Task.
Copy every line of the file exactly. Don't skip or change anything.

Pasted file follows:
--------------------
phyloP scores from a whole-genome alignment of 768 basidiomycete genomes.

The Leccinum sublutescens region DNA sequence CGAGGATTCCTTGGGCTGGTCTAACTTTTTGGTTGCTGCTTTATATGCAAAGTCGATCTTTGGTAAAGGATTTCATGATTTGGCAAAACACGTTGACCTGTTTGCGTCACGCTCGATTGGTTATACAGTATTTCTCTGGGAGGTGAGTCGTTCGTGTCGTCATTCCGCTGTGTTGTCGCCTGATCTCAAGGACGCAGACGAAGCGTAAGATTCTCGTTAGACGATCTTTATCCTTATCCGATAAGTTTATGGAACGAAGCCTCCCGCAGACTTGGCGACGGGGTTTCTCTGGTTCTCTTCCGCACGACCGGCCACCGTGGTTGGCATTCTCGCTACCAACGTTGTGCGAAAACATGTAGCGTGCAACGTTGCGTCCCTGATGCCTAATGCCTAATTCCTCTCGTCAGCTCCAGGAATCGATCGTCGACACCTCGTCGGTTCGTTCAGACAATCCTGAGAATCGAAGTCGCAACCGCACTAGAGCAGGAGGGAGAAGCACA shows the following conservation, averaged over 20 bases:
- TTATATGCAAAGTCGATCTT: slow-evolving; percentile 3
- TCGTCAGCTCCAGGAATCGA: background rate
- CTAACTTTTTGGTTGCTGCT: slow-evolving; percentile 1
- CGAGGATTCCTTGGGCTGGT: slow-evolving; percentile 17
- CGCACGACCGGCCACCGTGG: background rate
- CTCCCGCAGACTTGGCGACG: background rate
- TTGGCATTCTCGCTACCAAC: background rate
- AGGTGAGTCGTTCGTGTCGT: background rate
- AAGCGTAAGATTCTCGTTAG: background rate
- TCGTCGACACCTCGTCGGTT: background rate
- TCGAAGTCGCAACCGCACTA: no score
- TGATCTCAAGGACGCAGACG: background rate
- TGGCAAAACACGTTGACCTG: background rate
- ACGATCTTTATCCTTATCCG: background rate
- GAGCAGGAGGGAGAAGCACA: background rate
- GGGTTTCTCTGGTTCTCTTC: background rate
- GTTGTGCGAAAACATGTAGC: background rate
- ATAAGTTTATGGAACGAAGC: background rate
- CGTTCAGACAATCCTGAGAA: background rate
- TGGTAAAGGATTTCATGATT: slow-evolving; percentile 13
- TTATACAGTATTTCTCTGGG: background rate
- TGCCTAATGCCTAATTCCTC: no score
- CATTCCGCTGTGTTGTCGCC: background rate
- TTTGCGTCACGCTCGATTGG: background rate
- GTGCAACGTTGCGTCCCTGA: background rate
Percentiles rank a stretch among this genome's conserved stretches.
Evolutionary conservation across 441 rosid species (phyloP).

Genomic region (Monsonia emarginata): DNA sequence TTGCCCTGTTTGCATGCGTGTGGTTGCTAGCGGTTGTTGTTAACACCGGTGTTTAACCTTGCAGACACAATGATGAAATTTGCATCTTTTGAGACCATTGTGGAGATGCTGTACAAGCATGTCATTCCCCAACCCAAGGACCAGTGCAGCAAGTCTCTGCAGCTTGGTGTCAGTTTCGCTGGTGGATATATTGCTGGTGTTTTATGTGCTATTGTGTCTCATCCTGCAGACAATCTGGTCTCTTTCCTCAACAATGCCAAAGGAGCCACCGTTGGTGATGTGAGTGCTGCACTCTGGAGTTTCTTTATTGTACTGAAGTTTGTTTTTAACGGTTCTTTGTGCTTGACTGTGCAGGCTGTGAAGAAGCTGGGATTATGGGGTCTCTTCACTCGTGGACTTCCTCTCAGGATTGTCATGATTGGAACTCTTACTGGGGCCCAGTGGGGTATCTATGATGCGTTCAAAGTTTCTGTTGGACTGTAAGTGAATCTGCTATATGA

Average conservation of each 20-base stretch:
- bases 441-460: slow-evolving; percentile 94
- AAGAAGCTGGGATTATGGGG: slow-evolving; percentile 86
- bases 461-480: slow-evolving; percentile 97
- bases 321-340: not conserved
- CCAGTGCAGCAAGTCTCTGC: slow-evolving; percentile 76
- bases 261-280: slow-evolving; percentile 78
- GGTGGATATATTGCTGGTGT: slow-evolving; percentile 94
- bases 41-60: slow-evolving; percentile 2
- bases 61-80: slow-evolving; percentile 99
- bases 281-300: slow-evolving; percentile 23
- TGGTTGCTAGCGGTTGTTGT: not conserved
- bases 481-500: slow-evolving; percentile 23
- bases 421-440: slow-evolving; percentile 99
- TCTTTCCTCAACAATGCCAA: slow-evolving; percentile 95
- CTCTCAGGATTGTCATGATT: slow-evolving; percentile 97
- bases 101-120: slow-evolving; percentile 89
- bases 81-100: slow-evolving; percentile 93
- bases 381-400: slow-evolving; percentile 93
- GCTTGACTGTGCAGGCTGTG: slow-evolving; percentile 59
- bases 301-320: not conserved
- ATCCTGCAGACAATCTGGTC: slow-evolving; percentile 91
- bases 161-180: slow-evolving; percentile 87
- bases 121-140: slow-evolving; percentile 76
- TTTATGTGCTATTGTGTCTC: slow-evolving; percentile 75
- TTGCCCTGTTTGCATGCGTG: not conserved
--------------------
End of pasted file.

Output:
phyloP scores from a whole-genome alignment of 768 basidiomycete genomes.

The Leccinum sublutescens region DNA sequence CGAGGATTCCTTGGGCTGGTCTAACTTTTTGGTTGCTGCTTTATATGCAAAGTCGATCTTTGGTAAAGGATTTCATGATTTGGCAAAACACGTTGACCTGTTTGCGTCACGCTCGATTGGTTATACAGTATTTCTCTGGGAGGTGAGTCGTTCGTGTCGTCATTCCGCTGTGTTGTCGCCTGATCTCAAGGACGCAGACGAAGCGTAAGATTCTCGTTAGACGATCTTTATCCTTATCCGATAAGTTTATGGAACGAAGCCTCCCGCAGACTTGGCGACGGGGTTTCTCTGGTTCTCTTCCGCACGACCGGCCACCGTGGTTGGCATTCTCGCTACCAACGTTGTGCGAAAACATGTAGCGTGCAACGTTGCGTCCCTGATGCCTAATGCCTAATTCCTCTCGTCAGCTCCAGGAATCGATCGTCGACACCTCGTCGGTTCGTTCAGACAATCCTGAGAATCGAAGTCGCAACCGCACTAGAGCAGGAGGGAGAAGCACA shows the following conservation, averaged over 20 bases:
- TTATATGCAAAGTCGATCTT: slow-evolving; percentile 3
- TCGTCAGCTCCAGGAATCGA: background rate
- CTAACTTTTTGGTTGCTGCT: slow-evolving; percentile 1
- CGAGGATTCCTTGGGCTGGT: slow-evolving; percentile 17
- CGCACGACCGGCCACCGTGG: background rate
- CTCCCGCAGACTTGGCGACG: background rate
- TTGGCATTCTCGCTACCAAC: background rate
- AGGTGAGTCGTTCGTGTCGT: background rate
- AAGCGTAAGATTCTCGTTAG: background rate
- TCGTCGACACCTCGTCGGTT: background rate
- TCGAAGTCGCAACCGCACTA: no score
- TGATCTCAAGGACGCAGACG: background rate
- TGGCAAAACACGTTGACCTG: background rate
- ACGATCTTTATCCTTATCCG: background rate
- GAGCAGGAGGGAGAAGCACA: background rate
- GGGTTTCTCTGGTTCTCTTC: background rate
- GTTGTGCGAAAACATGTAGC: background rate
- ATAAGTTTATGGAACGAAGC: background rate
- CGTTCAGACAATCCTGAGAA: background rate
- TGGTAAAGGATTTCATGATT: slow-evolving; percentile 13
- TTATACAGTATTTCTCTGGG: background rate
- TGCCTAATGCCTAATTCCTC: no score
- CATTCCGCTGTGTTGTCGCC: background rate
- TTTGCGTCACGCTCGATTGG: background rate
- GTGCAACGTTGCGTCCCTGA: background rate
Percentiles rank a stretch among this genome's conserved stretches.
Evolutionary conservation across 441 rosid species (phyloP).

Genomic region (Monsonia emarginata): DNA sequence TTGCCCTGTTTGCATGCGTGTGGTTGCTAGCGGTTGTTGTTAACACCGGTGTTTAACCTTGCAGACACAATGATGAAATTTGCATCTTTTGAGACCATTGTGGAGATGCTGTACAAGCATGTCATTCCCCAACCCAAGGACCAGTGCAGCAAGTCTCTGCAGCTTGGTGTCAGTTTCGCTGGTGGATATATTGCTGGTGTTTTATGTGCTATTGTGTCTCATCCTGCAGACAATCTGGTCTCTTTCCTCAACAATGCCAAAGGAGCCACCGTTGGTGATGTGAGTGCTGCACTCTGGAGTTTCTTTATTGTACTGAAGTTTGTTTTTAACGGTTCTTTGTGCTTGACTGTGCAGGCTGTGAAGAAGCTGGGATTATGGGGTCTCTTCACTCGTGGACTTCCTCTCAGGATTGTCATGATTGGAACTCTTACTGGGGCCCAGTGGGGTATCTATGATGCGTTCAAAGTTTCTGTTGGACTGTAAGTGAATCTGCTATATGA

Average conservation of each 20-base stretch:
- bases 441-460: slow-evolving; percentile 94
- AAGAAGCTGGGATTATGGGG: slow-evolving; percentile 86
- bases 461-480: slow-evolving; percentile 97
- bases 321-340: not conserved
- CCAGTGCAGCAAGTCTCTGC: slow-evolving; percentile 76
- bases 261-280: slow-evolving; percentile 78
- GGTGGATATATTGCTGGTGT: slow-evolving; percentile 94
- bases 41-60: slow-evolving; percentile 2
- bases 61-80: slow-evolving; percentile 99
- bases 281-300: slow-evolving; percentile 23
- TGGTTGCTAGCGGTTGTTGT: not conserved
- bases 481-500: slow-evolving; percentile 23
- bases 421-440: slow-evolving; percentile 99
- TCTTTCCTCAACAATGCCAA: slow-evolving; percentile 95
- CTCTCAGGATTGTCATGATT: slow-evolving; percentile 97
- bases 101-120: slow-evolving; percentile 89
- bases 81-100: slow-evolving; percentile 93
- bases 381-400: slow-evolving; percentile 93
- GCTTGACTGTGCAGGCTGTG: slow-evolving; percentile 59
- bases 301-320: not conserved
- ATCCTGCAGACAATCTGGTC: slow-evolving; percentile 91
- bases 161-180: slow-evolving; percentile 87
- bases 121-140: slow-evolving; percentile 76
- TTTATGTGCTATTGTGTCTC: slow-evolving; percentile 75
- TTGCCCTGTTTGCATGCGTG: not conserved